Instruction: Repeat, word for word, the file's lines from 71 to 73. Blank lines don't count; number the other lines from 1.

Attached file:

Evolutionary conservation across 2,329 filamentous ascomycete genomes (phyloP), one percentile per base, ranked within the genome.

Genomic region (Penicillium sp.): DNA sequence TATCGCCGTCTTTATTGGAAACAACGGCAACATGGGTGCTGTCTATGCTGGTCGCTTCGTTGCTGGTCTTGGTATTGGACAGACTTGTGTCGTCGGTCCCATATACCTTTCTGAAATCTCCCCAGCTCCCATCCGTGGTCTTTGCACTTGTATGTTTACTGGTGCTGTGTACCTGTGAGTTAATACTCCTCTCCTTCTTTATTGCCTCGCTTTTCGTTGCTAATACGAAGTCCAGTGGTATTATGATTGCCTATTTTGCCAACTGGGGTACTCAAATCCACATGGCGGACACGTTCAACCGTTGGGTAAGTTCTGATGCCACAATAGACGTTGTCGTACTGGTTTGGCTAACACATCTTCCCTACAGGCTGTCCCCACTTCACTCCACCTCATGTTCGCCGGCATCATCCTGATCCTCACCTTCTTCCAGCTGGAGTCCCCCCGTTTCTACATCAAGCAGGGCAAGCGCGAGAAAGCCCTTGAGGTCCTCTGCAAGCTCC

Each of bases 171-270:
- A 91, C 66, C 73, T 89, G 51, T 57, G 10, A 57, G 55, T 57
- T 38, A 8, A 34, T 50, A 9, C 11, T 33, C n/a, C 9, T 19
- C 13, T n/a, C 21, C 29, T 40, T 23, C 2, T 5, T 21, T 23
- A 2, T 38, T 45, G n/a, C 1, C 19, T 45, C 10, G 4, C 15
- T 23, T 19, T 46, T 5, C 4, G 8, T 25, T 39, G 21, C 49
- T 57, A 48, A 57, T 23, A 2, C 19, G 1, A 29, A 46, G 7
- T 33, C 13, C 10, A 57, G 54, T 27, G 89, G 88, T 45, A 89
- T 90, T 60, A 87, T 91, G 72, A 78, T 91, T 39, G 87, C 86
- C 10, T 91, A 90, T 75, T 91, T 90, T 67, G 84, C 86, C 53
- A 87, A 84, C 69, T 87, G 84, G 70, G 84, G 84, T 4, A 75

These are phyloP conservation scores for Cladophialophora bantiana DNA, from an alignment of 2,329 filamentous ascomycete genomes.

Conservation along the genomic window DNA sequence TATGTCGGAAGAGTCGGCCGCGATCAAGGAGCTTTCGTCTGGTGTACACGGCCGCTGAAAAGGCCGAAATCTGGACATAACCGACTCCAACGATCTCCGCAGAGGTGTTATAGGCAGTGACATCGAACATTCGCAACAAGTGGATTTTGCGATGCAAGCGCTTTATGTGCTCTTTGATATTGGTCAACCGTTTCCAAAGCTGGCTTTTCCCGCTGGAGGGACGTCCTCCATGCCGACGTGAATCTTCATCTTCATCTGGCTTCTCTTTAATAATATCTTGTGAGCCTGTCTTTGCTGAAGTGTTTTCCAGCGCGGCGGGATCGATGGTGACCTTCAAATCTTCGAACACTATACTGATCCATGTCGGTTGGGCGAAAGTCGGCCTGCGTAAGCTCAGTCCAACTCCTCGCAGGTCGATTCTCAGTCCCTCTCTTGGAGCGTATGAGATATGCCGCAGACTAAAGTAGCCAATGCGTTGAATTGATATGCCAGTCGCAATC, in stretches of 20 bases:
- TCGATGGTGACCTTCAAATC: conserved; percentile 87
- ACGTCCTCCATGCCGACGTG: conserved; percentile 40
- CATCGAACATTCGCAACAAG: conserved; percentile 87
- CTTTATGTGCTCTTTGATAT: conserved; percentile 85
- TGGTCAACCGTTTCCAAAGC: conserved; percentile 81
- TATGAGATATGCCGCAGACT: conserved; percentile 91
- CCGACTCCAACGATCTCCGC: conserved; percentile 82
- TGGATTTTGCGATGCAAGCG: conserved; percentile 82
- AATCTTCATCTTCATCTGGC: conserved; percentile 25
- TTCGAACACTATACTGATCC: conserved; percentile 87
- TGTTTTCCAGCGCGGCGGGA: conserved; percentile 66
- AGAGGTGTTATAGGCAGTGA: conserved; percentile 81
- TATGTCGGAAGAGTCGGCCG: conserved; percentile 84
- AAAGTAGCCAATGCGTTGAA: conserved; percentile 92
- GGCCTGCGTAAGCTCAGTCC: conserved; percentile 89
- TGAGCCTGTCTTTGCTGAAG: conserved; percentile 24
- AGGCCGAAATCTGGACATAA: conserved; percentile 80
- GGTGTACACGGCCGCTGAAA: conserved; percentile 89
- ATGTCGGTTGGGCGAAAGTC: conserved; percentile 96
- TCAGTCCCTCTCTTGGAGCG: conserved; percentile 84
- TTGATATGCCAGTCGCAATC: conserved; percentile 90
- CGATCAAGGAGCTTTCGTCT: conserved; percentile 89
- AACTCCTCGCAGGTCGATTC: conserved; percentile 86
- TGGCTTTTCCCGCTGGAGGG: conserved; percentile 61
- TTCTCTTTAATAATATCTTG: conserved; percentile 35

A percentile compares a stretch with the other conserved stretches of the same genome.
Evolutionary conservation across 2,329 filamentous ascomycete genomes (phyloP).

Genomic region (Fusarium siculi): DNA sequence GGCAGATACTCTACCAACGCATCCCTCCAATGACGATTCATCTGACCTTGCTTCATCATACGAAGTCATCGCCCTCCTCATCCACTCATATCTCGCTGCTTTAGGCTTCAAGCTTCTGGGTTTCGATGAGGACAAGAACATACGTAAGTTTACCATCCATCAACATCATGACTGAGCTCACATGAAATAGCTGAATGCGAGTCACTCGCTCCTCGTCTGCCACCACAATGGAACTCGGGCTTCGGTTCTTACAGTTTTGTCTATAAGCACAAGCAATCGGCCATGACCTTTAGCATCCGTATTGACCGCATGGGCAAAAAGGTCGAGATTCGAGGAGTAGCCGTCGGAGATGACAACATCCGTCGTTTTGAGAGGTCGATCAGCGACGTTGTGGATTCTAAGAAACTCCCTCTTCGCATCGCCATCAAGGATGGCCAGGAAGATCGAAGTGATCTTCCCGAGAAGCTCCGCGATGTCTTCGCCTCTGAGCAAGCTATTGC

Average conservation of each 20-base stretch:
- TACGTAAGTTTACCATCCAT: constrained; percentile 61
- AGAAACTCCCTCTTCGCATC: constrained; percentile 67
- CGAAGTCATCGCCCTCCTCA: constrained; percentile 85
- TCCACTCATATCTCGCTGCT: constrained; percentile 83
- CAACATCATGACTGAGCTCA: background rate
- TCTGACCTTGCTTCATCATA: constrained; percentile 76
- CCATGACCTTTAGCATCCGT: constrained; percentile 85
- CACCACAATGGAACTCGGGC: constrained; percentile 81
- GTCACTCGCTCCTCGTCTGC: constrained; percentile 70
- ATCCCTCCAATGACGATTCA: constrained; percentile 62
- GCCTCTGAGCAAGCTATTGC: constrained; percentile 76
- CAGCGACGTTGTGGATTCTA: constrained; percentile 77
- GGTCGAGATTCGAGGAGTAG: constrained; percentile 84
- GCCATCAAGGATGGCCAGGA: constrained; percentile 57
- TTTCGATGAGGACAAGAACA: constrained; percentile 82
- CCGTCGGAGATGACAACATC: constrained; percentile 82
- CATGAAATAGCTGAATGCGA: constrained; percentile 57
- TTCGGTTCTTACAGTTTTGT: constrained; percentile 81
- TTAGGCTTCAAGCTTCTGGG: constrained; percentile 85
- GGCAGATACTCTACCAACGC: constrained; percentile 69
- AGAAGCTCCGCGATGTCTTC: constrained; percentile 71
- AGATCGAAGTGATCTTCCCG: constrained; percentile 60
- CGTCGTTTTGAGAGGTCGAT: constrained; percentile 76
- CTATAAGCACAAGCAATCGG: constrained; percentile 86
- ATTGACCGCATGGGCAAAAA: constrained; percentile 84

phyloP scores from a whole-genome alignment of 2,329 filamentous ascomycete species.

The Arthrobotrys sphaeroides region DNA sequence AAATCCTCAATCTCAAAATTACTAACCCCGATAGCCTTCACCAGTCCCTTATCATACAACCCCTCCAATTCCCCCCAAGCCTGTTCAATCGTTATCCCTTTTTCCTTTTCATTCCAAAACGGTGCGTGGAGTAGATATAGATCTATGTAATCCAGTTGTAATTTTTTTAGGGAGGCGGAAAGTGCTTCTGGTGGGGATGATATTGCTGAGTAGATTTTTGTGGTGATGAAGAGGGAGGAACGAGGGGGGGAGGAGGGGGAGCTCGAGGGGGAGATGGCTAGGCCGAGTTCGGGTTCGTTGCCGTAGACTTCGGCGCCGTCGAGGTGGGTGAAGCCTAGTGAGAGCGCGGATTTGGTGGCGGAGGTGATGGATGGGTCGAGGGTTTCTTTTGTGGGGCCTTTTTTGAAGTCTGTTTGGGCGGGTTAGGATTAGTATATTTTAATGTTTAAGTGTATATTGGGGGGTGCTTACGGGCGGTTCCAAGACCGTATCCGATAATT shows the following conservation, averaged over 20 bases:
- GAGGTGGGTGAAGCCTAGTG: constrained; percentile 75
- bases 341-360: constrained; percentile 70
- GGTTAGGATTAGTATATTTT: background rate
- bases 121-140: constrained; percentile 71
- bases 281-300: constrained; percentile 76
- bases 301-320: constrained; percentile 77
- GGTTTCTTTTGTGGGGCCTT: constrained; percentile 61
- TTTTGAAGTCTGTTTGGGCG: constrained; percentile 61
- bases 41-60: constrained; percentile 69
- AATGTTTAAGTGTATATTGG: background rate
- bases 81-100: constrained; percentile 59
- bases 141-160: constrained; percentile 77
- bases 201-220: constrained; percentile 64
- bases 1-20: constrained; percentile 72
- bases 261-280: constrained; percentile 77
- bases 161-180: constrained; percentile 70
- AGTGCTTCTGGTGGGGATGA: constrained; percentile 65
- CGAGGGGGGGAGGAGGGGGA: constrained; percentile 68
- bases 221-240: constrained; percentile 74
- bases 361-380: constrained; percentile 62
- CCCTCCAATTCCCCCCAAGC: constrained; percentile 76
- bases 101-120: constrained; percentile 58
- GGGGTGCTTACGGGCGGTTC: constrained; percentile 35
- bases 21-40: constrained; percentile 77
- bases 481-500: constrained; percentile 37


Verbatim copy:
The Arthrobotrys sphaeroides region DNA sequence AAATCCTCAATCTCAAAATTACTAACCCCGATAGCCTTCACCAGTCCCTTATCATACAACCCCTCCAATTCCCCCCAAGCCTGTTCAATCGTTATCCCTTTTTCCTTTTCATTCCAAAACGGTGCGTGGAGTAGATATAGATCTATGTAATCCAGTTGTAATTTTTTTAGGGAGGCGGAAAGTGCTTCTGGTGGGGATGATATTGCTGAGTAGATTTTTGTGGTGATGAAGAGGGAGGAACGAGGGGGGGAGGAGGGGGAGCTCGAGGGGGAGATGGCTAGGCCGAGTTCGGGTTCGTTGCCGTAGACTTCGGCGCCGTCGAGGTGGGTGAAGCCTAGTGAGAGCGCGGATTTGGTGGCGGAGGTGATGGATGGGTCGAGGGTTTCTTTTGTGGGGCCTTTTTTGAAGTCTGTTTGGGCGGGTTAGGATTAGTATATTTTAATGTTTAAGTGTATATTGGGGGGTGCTTACGGGCGGTTCCAAGACCGTATCCGATAATT shows the following conservation, averaged over 20 bases:
- GAGGTGGGTGAAGCCTAGTG: constrained; percentile 75
- bases 341-360: constrained; percentile 70